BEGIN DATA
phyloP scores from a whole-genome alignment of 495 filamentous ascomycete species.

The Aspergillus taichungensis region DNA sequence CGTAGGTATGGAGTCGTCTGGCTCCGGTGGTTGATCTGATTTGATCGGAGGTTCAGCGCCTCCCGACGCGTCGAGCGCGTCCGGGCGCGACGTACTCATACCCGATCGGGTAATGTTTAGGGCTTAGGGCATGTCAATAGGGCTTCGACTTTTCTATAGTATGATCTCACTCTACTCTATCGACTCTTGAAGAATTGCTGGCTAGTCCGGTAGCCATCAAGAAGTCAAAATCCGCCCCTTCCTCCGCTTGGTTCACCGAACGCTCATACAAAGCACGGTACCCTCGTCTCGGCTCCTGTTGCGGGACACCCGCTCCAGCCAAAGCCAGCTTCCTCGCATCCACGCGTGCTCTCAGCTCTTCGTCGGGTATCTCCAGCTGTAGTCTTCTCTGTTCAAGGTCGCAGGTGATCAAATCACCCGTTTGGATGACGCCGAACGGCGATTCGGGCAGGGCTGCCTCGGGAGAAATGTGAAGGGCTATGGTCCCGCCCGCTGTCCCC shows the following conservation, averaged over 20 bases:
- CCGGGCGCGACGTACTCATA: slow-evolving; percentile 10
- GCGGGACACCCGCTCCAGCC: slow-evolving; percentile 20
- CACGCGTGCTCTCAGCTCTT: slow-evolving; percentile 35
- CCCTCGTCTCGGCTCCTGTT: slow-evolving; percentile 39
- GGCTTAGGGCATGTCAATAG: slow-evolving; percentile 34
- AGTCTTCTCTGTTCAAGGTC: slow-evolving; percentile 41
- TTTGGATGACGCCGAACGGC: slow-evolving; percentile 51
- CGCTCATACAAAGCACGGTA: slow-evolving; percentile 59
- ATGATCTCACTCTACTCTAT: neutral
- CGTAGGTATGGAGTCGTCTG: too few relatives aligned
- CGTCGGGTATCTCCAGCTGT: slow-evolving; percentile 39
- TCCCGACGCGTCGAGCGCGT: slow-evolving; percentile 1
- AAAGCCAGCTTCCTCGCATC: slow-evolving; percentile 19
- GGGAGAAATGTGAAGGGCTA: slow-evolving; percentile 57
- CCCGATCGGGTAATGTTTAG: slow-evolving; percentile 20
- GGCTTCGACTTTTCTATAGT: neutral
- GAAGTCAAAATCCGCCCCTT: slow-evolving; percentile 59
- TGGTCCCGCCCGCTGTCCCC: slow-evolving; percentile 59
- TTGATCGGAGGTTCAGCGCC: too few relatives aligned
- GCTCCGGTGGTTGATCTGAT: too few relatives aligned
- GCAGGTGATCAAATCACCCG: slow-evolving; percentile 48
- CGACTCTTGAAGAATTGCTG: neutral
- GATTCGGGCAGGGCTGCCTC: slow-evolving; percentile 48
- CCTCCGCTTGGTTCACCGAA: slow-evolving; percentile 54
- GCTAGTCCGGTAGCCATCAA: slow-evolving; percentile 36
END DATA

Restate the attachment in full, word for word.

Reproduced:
phyloP scores from a whole-genome alignment of 495 filamentous ascomycete species.

The Aspergillus taichungensis region DNA sequence CGTAGGTATGGAGTCGTCTGGCTCCGGTGGTTGATCTGATTTGATCGGAGGTTCAGCGCCTCCCGACGCGTCGAGCGCGTCCGGGCGCGACGTACTCATACCCGATCGGGTAATGTTTAGGGCTTAGGGCATGTCAATAGGGCTTCGACTTTTCTATAGTATGATCTCACTCTACTCTATCGACTCTTGAAGAATTGCTGGCTAGTCCGGTAGCCATCAAGAAGTCAAAATCCGCCCCTTCCTCCGCTTGGTTCACCGAACGCTCATACAAAGCACGGTACCCTCGTCTCGGCTCCTGTTGCGGGACACCCGCTCCAGCCAAAGCCAGCTTCCTCGCATCCACGCGTGCTCTCAGCTCTTCGTCGGGTATCTCCAGCTGTAGTCTTCTCTGTTCAAGGTCGCAGGTGATCAAATCACCCGTTTGGATGACGCCGAACGGCGATTCGGGCAGGGCTGCCTCGGGAGAAATGTGAAGGGCTATGGTCCCGCCCGCTGTCCCC shows the following conservation, averaged over 20 bases:
- CCGGGCGCGACGTACTCATA: slow-evolving; percentile 10
- GCGGGACACCCGCTCCAGCC: slow-evolving; percentile 20
- CACGCGTGCTCTCAGCTCTT: slow-evolving; percentile 35
- CCCTCGTCTCGGCTCCTGTT: slow-evolving; percentile 39
- GGCTTAGGGCATGTCAATAG: slow-evolving; percentile 34
- AGTCTTCTCTGTTCAAGGTC: slow-evolving; percentile 41
- TTTGGATGACGCCGAACGGC: slow-evolving; percentile 51
- CGCTCATACAAAGCACGGTA: slow-evolving; percentile 59
- ATGATCTCACTCTACTCTAT: neutral
- CGTAGGTATGGAGTCGTCTG: too few relatives aligned
- CGTCGGGTATCTCCAGCTGT: slow-evolving; percentile 39
- TCCCGACGCGTCGAGCGCGT: slow-evolving; percentile 1
- AAAGCCAGCTTCCTCGCATC: slow-evolving; percentile 19
- GGGAGAAATGTGAAGGGCTA: slow-evolving; percentile 57
- CCCGATCGGGTAATGTTTAG: slow-evolving; percentile 20
- GGCTTCGACTTTTCTATAGT: neutral
- GAAGTCAAAATCCGCCCCTT: slow-evolving; percentile 59
- TGGTCCCGCCCGCTGTCCCC: slow-evolving; percentile 59
- TTGATCGGAGGTTCAGCGCC: too few relatives aligned
- GCTCCGGTGGTTGATCTGAT: too few relatives aligned
- GCAGGTGATCAAATCACCCG: slow-evolving; percentile 48
- CGACTCTTGAAGAATTGCTG: neutral
- GATTCGGGCAGGGCTGCCTC: slow-evolving; percentile 48
- CCTCCGCTTGGTTCACCGAA: slow-evolving; percentile 54
- GCTAGTCCGGTAGCCATCAA: slow-evolving; percentile 36